I have mentioned this here before....the first bottle club i joined was down in Florida. There was a collector there that also dug the Native American middens that were up and down the coast. Many of these were just bulldozed when they were ready to put up more hotels and condos. There was a guy that came to the meetings, curator of a state museum, and this digger would show him the things he had found. They were both up front and honest with each other, the way it should be. the curator could learn about what was being found in local sites, he could add important pieces to the museum through loan or purchase, and he did not end up with thousands of bits and pieces sitting in boxes, taking up storage space, never being seen by anyone.ORIGINAL: Potlidboy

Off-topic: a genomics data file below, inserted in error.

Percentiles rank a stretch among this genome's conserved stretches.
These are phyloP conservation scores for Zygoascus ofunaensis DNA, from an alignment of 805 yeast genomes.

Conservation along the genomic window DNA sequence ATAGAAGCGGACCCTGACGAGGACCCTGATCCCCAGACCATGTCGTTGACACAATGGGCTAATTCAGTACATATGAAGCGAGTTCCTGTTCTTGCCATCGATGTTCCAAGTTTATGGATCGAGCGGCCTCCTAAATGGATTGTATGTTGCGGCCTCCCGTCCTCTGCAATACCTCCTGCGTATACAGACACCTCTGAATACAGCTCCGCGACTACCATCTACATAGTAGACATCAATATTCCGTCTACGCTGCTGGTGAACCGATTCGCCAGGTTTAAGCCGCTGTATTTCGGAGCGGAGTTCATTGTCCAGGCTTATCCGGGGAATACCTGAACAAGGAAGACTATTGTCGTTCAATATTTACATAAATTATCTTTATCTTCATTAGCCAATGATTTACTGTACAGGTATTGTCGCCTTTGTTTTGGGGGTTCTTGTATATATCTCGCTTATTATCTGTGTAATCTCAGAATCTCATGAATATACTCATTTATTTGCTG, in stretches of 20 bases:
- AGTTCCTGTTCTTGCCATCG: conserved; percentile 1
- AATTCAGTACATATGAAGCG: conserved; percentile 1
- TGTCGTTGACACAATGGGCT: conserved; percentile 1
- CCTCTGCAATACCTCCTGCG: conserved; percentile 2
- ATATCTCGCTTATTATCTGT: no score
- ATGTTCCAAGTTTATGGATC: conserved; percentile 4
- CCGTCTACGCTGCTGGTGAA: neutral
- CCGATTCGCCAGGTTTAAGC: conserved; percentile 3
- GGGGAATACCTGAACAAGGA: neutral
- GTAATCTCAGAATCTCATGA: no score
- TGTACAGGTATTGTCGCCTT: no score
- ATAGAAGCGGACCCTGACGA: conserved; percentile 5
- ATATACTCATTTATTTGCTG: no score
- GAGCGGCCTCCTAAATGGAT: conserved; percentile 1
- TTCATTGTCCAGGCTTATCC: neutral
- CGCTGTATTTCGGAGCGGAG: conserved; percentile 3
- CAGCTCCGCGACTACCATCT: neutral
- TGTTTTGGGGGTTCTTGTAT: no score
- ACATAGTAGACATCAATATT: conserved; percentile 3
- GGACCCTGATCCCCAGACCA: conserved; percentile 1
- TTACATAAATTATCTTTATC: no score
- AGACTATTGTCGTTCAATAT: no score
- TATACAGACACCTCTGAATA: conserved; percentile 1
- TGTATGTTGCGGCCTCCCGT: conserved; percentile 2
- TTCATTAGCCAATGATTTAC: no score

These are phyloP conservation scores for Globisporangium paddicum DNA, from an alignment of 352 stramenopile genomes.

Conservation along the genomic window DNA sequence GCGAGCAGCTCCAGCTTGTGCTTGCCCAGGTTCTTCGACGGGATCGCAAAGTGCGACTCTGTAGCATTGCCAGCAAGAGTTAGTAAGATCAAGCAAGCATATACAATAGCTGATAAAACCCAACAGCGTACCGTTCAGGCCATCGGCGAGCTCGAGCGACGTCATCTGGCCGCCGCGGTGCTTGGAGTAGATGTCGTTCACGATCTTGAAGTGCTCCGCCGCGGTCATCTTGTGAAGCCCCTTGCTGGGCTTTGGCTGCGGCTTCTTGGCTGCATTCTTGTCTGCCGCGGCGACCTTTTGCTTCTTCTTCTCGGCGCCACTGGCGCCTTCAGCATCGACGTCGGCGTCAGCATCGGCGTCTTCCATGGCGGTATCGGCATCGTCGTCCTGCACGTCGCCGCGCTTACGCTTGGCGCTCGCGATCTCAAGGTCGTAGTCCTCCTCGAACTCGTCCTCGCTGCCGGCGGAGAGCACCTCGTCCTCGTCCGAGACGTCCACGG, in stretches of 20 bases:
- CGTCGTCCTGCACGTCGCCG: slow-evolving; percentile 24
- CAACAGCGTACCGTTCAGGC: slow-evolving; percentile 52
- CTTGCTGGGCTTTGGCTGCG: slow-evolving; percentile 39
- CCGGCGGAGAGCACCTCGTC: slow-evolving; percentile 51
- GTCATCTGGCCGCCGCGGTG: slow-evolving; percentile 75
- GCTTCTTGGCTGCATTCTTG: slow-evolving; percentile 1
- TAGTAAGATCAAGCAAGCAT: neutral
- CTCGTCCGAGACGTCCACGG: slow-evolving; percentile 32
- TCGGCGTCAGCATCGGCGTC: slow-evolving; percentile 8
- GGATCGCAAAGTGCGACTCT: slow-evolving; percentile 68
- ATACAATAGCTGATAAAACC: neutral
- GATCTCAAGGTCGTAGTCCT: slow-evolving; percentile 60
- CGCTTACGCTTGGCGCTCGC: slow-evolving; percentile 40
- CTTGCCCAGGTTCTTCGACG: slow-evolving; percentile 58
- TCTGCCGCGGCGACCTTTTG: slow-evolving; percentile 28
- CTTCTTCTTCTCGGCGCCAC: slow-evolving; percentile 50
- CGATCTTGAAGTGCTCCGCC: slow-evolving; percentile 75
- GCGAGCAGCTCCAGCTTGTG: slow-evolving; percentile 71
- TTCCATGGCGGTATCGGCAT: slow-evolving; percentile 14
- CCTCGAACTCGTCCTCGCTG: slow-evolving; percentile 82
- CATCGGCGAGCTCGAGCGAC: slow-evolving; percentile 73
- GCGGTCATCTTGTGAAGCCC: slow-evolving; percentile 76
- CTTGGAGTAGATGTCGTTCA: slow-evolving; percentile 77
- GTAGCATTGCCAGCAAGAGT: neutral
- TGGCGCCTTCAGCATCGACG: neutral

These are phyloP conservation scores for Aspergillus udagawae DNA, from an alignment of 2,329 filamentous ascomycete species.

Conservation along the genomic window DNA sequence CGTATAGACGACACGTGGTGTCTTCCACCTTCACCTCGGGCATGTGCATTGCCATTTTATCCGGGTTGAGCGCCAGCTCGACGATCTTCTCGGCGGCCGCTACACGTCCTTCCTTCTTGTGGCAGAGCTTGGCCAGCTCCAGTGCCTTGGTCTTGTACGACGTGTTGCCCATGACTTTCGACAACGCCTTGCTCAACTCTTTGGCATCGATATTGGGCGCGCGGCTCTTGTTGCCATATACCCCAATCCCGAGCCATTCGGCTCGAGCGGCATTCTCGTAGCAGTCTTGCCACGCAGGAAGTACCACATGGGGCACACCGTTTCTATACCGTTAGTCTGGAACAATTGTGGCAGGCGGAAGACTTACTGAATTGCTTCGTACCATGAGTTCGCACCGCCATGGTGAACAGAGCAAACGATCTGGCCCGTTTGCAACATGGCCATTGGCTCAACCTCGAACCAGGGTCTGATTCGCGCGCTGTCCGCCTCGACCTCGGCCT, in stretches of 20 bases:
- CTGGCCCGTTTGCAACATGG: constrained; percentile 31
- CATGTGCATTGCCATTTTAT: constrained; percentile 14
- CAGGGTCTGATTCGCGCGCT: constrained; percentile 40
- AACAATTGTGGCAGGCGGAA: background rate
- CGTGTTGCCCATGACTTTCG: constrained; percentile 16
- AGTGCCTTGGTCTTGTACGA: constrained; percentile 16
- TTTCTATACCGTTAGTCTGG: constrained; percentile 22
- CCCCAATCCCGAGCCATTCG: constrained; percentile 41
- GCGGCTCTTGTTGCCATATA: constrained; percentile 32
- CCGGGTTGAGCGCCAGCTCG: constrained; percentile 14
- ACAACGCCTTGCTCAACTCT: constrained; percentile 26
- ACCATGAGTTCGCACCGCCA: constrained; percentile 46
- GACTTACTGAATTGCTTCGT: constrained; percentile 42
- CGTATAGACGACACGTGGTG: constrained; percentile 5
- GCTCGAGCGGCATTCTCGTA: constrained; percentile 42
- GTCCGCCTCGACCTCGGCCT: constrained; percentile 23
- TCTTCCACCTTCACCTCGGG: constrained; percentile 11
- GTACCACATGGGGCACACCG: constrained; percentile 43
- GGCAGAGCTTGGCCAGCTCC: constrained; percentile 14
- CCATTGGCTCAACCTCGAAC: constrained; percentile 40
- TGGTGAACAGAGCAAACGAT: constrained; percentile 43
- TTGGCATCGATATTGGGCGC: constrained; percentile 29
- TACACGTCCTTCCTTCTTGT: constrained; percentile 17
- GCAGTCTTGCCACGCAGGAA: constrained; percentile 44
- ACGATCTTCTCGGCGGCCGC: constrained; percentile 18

The States of California & Oregon wish to protect anything of historic interest for the people....a great notion. Our very liberal states frown on collectors removing historical items from public land & waters....again a great notion. Oregon recently forbids individuals from removing items on private property, even with permission from the owner or in owning the property itself...not such a great notion. Its a new time...upsetting in many ways. Many other states employ private parties to assist state archeologists in the recovery of meaningful artifacts. For example, South Carolina issues permits to recover fossils which are recorded by the state then returned to the finder. All of the items I have were recovered strictly following the law.
It is a large topic. Common sense and personal responsibility must prevail.